I was talking to my good friend, Jennifer M. Kroot, about the string of film festivals she has been traveling to for the past couple weeks and will continue traveling to for a couple weeks to come. Jennifer is not a big fan of travel in general. But this time, it’s different. It’s her chance to bask in the afterglow of all the hard work she has done to take her documentary film, It Came From Kuchar, from a little twinkle in her eye to a great, big, feature-length documentary that is totally first rate.
I reminded Jennifer that these festivals are her “victory lap,” the payoff for the struggle, the Herculean efforts at fundraising we went through, the long, dark nights and days in the edit suite, and on and on.
We raised nearly $110,000 in grant monies for the film with the rest of the budget coming from individuals. The Creative Work Fund/span> deserves a rousing round of applause for providing the first big grant. I can tell you that the first grant is always crucial to get the fundraising skids greased up. I can also tell you that this was some of the hardest fundraising I have ever done, because when we started foundations were already turning away from film. Luckily, we finished our efforts before the latest economic meltdown.
If you would like to see the fruits of our labors, come see It Came From Kuchar on Sunday, June 21 at 6:30 PM at the Castro Theatre when the film screens in the Frameline LGBT Film Festival. Both Kuchar brothers, George and Mike, will be on hand to receive a lifetime achievement award from Frameline.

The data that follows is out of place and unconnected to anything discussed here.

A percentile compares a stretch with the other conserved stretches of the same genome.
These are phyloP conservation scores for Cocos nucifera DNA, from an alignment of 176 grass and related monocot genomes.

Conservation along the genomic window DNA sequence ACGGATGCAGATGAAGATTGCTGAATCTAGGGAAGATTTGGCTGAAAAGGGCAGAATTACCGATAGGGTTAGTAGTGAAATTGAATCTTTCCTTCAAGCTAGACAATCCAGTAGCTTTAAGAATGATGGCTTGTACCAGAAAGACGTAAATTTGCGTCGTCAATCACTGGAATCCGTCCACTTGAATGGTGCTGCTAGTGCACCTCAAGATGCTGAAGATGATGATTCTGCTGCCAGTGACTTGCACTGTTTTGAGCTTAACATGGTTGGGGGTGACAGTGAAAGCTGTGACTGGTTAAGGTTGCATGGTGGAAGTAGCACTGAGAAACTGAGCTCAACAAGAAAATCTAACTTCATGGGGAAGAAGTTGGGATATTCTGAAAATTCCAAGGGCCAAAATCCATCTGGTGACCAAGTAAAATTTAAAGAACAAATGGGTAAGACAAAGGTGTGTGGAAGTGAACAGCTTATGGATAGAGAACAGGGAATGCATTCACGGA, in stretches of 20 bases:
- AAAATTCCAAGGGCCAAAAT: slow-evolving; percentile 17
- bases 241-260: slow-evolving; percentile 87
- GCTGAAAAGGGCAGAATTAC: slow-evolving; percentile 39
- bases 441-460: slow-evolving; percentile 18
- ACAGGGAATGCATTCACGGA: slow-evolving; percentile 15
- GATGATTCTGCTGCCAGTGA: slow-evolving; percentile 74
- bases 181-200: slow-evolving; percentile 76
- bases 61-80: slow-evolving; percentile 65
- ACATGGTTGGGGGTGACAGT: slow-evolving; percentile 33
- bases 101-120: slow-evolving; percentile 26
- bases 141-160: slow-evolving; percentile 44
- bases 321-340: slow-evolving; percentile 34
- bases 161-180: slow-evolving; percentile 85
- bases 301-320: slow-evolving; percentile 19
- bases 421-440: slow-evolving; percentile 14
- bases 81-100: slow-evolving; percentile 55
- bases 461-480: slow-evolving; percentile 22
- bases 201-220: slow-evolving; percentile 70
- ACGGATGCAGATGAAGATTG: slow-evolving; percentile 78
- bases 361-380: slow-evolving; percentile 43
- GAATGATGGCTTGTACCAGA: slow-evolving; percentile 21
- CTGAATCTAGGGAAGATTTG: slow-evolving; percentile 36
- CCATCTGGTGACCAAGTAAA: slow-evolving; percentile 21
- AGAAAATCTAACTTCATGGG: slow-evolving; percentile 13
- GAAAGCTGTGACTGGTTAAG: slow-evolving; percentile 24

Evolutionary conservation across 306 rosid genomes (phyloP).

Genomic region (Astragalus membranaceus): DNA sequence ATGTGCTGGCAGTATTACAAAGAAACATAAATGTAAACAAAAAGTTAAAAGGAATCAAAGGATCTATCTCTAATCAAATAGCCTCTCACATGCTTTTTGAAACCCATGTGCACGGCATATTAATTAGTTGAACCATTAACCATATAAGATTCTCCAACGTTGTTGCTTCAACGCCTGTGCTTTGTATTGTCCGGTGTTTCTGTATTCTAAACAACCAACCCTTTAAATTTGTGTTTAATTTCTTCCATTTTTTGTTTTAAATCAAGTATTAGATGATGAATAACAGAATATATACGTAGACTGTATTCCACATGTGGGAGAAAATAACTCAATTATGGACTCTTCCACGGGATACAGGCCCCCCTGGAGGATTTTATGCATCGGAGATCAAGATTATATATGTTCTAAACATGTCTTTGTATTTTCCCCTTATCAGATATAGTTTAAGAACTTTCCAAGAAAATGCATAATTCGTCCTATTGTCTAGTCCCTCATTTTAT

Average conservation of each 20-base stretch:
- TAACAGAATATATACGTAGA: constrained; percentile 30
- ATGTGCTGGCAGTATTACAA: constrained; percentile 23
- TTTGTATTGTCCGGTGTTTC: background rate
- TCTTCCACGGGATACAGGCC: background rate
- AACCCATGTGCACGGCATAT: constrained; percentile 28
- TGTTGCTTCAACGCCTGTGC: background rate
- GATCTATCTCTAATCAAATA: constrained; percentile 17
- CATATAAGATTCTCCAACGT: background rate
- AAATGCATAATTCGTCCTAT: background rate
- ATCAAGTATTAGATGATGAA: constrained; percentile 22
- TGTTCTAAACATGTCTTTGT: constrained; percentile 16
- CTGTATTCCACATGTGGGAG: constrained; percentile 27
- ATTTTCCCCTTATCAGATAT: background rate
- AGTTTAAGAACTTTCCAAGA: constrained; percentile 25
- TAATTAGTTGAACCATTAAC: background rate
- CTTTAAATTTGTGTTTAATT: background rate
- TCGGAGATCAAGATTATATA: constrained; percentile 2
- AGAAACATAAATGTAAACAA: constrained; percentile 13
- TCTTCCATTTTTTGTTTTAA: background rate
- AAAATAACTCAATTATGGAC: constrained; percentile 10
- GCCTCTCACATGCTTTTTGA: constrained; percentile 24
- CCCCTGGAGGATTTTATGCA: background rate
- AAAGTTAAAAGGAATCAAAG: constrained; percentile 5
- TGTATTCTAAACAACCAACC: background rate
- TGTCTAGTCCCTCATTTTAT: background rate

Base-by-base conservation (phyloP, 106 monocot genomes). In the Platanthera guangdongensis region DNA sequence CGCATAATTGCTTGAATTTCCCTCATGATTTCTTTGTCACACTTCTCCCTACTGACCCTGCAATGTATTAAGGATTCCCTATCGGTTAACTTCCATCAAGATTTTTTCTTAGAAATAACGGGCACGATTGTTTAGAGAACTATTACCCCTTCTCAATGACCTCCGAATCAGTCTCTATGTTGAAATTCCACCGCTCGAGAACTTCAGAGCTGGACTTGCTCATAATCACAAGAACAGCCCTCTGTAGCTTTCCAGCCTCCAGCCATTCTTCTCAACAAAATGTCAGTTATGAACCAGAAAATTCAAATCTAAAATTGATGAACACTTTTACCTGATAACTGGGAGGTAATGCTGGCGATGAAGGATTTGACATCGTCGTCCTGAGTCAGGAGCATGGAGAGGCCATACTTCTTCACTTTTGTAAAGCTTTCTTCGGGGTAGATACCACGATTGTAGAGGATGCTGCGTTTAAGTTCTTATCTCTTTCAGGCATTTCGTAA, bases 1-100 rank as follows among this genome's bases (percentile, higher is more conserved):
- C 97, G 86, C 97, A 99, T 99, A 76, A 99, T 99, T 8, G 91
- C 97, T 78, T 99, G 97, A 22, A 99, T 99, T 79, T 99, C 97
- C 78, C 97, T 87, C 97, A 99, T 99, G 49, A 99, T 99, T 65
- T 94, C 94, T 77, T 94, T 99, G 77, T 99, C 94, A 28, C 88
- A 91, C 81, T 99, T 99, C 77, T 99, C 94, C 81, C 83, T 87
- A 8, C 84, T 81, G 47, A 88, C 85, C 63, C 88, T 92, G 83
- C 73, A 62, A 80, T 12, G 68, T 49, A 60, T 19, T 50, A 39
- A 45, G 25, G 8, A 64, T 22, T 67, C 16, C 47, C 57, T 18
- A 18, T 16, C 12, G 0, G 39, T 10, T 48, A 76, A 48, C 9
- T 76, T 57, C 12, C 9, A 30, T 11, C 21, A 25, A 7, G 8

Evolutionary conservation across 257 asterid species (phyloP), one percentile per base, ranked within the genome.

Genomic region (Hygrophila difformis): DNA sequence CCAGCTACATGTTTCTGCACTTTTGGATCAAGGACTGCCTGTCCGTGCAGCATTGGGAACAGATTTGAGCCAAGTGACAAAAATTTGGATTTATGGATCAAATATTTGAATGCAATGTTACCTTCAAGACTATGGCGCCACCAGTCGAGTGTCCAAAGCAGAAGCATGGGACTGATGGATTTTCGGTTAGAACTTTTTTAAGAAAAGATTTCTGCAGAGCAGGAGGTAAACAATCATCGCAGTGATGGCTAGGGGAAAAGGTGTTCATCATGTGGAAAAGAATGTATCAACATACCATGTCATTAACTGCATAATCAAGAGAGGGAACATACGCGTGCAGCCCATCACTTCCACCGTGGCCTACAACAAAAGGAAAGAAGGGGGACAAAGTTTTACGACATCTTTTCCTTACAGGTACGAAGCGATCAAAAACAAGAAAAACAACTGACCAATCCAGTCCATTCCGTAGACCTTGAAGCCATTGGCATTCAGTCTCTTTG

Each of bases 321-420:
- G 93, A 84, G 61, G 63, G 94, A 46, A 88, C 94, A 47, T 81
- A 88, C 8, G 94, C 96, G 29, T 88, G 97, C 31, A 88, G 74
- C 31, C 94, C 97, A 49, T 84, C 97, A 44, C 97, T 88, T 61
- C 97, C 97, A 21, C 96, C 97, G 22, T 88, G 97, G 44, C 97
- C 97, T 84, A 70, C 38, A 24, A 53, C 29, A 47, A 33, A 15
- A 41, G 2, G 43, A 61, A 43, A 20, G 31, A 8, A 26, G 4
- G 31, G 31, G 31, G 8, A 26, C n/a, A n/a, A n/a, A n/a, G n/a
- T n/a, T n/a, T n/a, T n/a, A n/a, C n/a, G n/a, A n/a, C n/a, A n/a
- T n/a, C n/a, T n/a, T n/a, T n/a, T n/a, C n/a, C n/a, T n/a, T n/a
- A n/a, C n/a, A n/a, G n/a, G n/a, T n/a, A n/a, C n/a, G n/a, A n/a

Oh, yes, and I’ll be there, too, along with my husband, Chris Million, the DP of the film, to answer any questions you may have about that fundraising highway to hell that we survived. Glad to swap war stories anytime!
In fundraising solidarity,
Ultimately, it is the sample/trailer that causes a film project to be funded — or rejected. Here are some of the common trailer snafus that can torpedo your funding chances as well as some tips for how you can create a trailer that can “make” them love it.
Problem: The trailer doesn’t match the proposal. It’s a Catch-22. The funder touts how they want to fund films that push the envelope, films that go where no other film has gone before. You know that’s you. You are thinking big. And you write a vivid description of your narrative/documentary/animated film shot in HD and distributed via Twitter. They love you and think you are a genius. Then they see your trailer, you know, the one for the film you haven’t raised any money for. You do your best to simulate your vision in the trailer. You don’t have the camera you want to use. You can’t pay for the animation. Of course the trailer is just a pale imitation of your unfunded vision. Sorry, they don’t get it.
Solution: Under-promise in the proposal and over-deliver in the trailer. Tone down your vision on paper so that it doesn’t sound like something completely unattainable. Then blow their socks off with the best trailer you can muster with limited funds.
Problem: The trailer tries to say too much. Who the hell are all these people? They are saying a lot of things. They’re doing random things. I’m being lectured by a voice-over narrator who is reading a long list of information. I’m watching a blow-by-blow five-minute condensed version of a 90-minute film. Blah. Blah. Blah. There is no meaning.
Solution: Less is more. You can’t tell the whole story of your film in five minutes. Don’t try. You will not succeed. Give them a tasty slice, not the whole freaking cake.
Problem: The trailer fails to hook them in the first 10 seconds. They say they want a 10-minute sample. But it’s the first few seconds to hit their eyeballs that will seal your fate. They’re bushed. They’ve watched umpteen trailers. You’re number 43. If they watch past 43 seconds, you’re doing good. Like a thoroughbred in a high-stakes race, how your project comes out of the gate determines whether you’ve won or lost.
Solution: Lead strong! Forget the wind-up and deliver the pitch. Have the viewer enter the action in progress. Slight disorientation is remarkably focusing.